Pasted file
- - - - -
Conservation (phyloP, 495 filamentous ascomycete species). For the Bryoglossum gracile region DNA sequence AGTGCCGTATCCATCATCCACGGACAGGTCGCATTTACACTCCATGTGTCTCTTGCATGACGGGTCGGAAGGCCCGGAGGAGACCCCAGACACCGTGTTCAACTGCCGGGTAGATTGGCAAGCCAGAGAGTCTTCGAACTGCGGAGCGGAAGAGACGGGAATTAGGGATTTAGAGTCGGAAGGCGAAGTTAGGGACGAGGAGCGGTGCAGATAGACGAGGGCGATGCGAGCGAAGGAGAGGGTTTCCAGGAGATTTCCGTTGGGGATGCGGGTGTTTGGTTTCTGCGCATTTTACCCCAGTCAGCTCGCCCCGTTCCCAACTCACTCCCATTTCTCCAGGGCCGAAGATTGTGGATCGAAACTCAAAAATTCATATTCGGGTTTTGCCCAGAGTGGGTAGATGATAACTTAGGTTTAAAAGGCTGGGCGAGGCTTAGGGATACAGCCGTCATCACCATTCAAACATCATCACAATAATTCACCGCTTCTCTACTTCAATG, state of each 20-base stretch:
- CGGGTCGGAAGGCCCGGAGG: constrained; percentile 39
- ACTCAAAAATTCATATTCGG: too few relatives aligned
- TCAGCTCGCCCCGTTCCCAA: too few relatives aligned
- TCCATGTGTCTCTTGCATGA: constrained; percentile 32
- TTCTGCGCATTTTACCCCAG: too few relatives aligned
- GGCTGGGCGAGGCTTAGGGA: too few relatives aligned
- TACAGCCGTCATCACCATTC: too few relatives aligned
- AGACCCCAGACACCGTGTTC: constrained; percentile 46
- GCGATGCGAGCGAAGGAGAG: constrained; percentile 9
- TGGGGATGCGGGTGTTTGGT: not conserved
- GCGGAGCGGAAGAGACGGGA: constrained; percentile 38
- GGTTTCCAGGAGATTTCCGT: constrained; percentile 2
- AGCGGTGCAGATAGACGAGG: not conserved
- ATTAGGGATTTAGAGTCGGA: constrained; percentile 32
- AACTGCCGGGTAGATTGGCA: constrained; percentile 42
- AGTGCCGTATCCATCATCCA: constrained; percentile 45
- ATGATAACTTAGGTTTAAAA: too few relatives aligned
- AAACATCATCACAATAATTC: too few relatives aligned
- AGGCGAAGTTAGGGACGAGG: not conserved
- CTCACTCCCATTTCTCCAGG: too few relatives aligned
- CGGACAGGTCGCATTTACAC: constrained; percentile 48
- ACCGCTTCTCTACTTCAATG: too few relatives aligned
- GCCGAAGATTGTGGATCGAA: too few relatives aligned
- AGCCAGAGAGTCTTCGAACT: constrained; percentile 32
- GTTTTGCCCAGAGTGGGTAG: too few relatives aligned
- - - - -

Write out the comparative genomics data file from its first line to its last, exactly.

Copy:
Conservation (phyloP, 495 filamentous ascomycete species). For the Bryoglossum gracile region DNA sequence AGTGCCGTATCCATCATCCACGGACAGGTCGCATTTACACTCCATGTGTCTCTTGCATGACGGGTCGGAAGGCCCGGAGGAGACCCCAGACACCGTGTTCAACTGCCGGGTAGATTGGCAAGCCAGAGAGTCTTCGAACTGCGGAGCGGAAGAGACGGGAATTAGGGATTTAGAGTCGGAAGGCGAAGTTAGGGACGAGGAGCGGTGCAGATAGACGAGGGCGATGCGAGCGAAGGAGAGGGTTTCCAGGAGATTTCCGTTGGGGATGCGGGTGTTTGGTTTCTGCGCATTTTACCCCAGTCAGCTCGCCCCGTTCCCAACTCACTCCCATTTCTCCAGGGCCGAAGATTGTGGATCGAAACTCAAAAATTCATATTCGGGTTTTGCCCAGAGTGGGTAGATGATAACTTAGGTTTAAAAGGCTGGGCGAGGCTTAGGGATACAGCCGTCATCACCATTCAAACATCATCACAATAATTCACCGCTTCTCTACTTCAATG, state of each 20-base stretch:
- CGGGTCGGAAGGCCCGGAGG: constrained; percentile 39
- ACTCAAAAATTCATATTCGG: too few relatives aligned
- TCAGCTCGCCCCGTTCCCAA: too few relatives aligned
- TCCATGTGTCTCTTGCATGA: constrained; percentile 32
- TTCTGCGCATTTTACCCCAG: too few relatives aligned
- GGCTGGGCGAGGCTTAGGGA: too few relatives aligned
- TACAGCCGTCATCACCATTC: too few relatives aligned
- AGACCCCAGACACCGTGTTC: constrained; percentile 46
- GCGATGCGAGCGAAGGAGAG: constrained; percentile 9
- TGGGGATGCGGGTGTTTGGT: not conserved
- GCGGAGCGGAAGAGACGGGA: constrained; percentile 38
- GGTTTCCAGGAGATTTCCGT: constrained; percentile 2
- AGCGGTGCAGATAGACGAGG: not conserved
- ATTAGGGATTTAGAGTCGGA: constrained; percentile 32
- AACTGCCGGGTAGATTGGCA: constrained; percentile 42
- AGTGCCGTATCCATCATCCA: constrained; percentile 45
- ATGATAACTTAGGTTTAAAA: too few relatives aligned
- AAACATCATCACAATAATTC: too few relatives aligned
- AGGCGAAGTTAGGGACGAGG: not conserved
- CTCACTCCCATTTCTCCAGG: too few relatives aligned
- CGGACAGGTCGCATTTACAC: constrained; percentile 48
- ACCGCTTCTCTACTTCAATG: too few relatives aligned
- GCCGAAGATTGTGGATCGAA: too few relatives aligned
- AGCCAGAGAGTCTTCGAACT: constrained; percentile 32
- GTTTTGCCCAGAGTGGGTAG: too few relatives aligned